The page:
Extreme Makeover: Prepping for the Future Workforce

How Companies Deal With - or Soon Will Deal With - Retirement of Many Skilled, Experienced Engineers, Technicians and Operators

By Joe Feeley

During a session titled "Preparing for the Future Workforce" at last month's ARC World Industry Forum, a panel discussed how companies deal with — or soon will deal with — retirement of many skilled, experienced engineers, technicians and operators, and replace them with the "millennial generation," with its distinctly different learning tendencies.

Peter Zornio, chief strategic officer at Emerson Process Management, said one thing that makes this generation-changing issue more acute, at least in the U.S. and western Europe, is "as the boomers have retired, there's been a growing hole that wasn't being continually backfilled by the Gen X era. That was during a period in manufacturing about 20 years ago of not much hiring and an increase in outsourcing of jobs." His point is that in prior eras, as the experienced veterans left, there was a pool of workers with 15–20 years of experience already there to ease the transition. "They're a scarce resource for which we'll need a special set of resources aimed at retaining the 20-year vets that we do have in our workforce," Zornio added.

(The Challenge of a Multigenerational Workforce)

Michael Resetarits, technical director at Fractionation Research, sees the youngest of his new employees as multitaskers. "They insist on it because they're quick learners, technologically savvy," he said. "Many of them seem to have ADD, and that can be good, since they like to have many things going on at the same time. They'll work long hours, but not necessarily at work. They'll take the work home with them."

Brooke Robertson, a projects manager at Momentive Specialty Chemicals, noted, "Within five years at my company, some 17% of them will be eligible to retire." She said the current 1970s-era systems aren't all that intuitive or attractive, so modernizing the controls must include the input of the outgoing operators to help design graphics, review configuration code and end up with a system that's easier to learn and operate.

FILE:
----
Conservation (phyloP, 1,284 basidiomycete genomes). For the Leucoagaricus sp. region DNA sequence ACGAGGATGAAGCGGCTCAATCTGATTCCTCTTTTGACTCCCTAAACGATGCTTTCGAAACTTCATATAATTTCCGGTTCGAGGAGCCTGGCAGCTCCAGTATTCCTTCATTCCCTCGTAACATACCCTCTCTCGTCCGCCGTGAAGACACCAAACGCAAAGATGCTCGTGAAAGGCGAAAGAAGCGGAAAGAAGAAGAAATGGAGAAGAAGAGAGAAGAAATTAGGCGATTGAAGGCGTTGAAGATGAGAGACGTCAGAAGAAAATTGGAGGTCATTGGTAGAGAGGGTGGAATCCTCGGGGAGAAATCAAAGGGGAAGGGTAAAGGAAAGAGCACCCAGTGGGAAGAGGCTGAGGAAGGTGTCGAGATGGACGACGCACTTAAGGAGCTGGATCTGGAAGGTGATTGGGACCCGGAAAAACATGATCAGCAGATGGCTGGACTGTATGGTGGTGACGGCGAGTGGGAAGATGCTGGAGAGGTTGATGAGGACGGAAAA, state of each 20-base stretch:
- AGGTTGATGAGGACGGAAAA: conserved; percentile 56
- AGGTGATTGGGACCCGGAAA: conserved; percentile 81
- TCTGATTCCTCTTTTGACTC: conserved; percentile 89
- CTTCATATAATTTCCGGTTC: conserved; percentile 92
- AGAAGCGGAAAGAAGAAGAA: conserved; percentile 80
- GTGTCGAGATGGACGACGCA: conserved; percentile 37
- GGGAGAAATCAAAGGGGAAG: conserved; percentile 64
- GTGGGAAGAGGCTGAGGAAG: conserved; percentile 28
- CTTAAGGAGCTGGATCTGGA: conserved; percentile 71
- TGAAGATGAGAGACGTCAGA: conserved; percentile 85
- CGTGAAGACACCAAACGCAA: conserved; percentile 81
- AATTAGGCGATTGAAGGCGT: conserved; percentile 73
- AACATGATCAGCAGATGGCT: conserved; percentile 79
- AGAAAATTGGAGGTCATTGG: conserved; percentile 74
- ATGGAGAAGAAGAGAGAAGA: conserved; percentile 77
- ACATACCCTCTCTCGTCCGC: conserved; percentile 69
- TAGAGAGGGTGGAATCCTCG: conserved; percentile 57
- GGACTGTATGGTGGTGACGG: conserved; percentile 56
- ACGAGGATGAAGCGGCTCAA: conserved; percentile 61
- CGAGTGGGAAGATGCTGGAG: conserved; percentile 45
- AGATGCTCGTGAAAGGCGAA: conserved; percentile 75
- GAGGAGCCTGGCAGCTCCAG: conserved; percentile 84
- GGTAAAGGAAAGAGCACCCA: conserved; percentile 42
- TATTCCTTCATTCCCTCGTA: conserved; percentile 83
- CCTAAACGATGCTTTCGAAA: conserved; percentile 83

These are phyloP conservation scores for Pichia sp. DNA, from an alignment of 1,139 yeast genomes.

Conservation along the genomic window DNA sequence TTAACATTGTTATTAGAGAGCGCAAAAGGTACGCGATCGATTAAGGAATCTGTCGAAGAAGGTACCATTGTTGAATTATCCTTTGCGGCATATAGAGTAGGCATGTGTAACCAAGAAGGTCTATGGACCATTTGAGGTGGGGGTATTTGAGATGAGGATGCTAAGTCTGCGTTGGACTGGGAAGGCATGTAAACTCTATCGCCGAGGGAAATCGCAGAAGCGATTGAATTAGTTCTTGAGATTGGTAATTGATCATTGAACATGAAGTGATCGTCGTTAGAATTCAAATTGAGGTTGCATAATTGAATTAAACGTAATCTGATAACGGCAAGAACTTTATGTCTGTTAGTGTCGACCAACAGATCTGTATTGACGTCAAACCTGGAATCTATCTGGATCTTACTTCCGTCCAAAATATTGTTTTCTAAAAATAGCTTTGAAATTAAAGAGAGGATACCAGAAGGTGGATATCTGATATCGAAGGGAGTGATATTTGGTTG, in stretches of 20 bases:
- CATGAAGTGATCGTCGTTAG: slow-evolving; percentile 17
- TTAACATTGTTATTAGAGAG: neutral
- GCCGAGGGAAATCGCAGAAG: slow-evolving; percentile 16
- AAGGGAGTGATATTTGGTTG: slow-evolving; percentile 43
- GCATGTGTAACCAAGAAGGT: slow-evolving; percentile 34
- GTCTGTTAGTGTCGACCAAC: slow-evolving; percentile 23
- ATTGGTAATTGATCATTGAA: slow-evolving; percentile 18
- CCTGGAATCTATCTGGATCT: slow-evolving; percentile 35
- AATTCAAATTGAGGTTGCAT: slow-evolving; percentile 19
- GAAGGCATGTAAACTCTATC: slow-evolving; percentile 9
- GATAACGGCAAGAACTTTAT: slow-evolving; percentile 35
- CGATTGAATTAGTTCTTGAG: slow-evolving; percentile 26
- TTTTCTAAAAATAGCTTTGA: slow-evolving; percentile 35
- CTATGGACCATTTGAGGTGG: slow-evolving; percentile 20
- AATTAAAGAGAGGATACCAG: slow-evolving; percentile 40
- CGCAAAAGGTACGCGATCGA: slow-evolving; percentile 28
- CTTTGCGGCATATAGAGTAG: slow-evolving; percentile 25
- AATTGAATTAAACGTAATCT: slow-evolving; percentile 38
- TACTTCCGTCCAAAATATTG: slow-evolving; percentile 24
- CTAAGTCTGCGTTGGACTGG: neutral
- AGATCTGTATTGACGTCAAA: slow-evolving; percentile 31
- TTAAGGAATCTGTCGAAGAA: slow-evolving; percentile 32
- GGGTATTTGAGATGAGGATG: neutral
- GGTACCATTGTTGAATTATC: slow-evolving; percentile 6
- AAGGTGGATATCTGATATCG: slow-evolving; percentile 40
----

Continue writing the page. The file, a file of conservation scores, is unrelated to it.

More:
The use of and value of social media tools for this new workforce in their jobs was not clear for some of this panel, even though Twitter, LinkedIn, Facebook and others are a valued, primary tool for information gathering and collaboration.

An audience member noted that social media is a way to promote your company brand in the eyes of prospective new employees. "We've found as a company that if you don't have a good social media reputation or presence, it's a big strike against you that might mean they don't want to interview with you," Zornio agreed.

We're paying more attention to this new automation workforce via the debut of a column by Associate Digital Editor Sarah Cechowski that will keep tabs on a handful of new or recent grads in our industrial space. Sarah will talk with them about how and why they got into this industry and what their expectations are, and will keep an eye on the issues they confront. Read the very first article of the new column "Young Professionals Map Careers."

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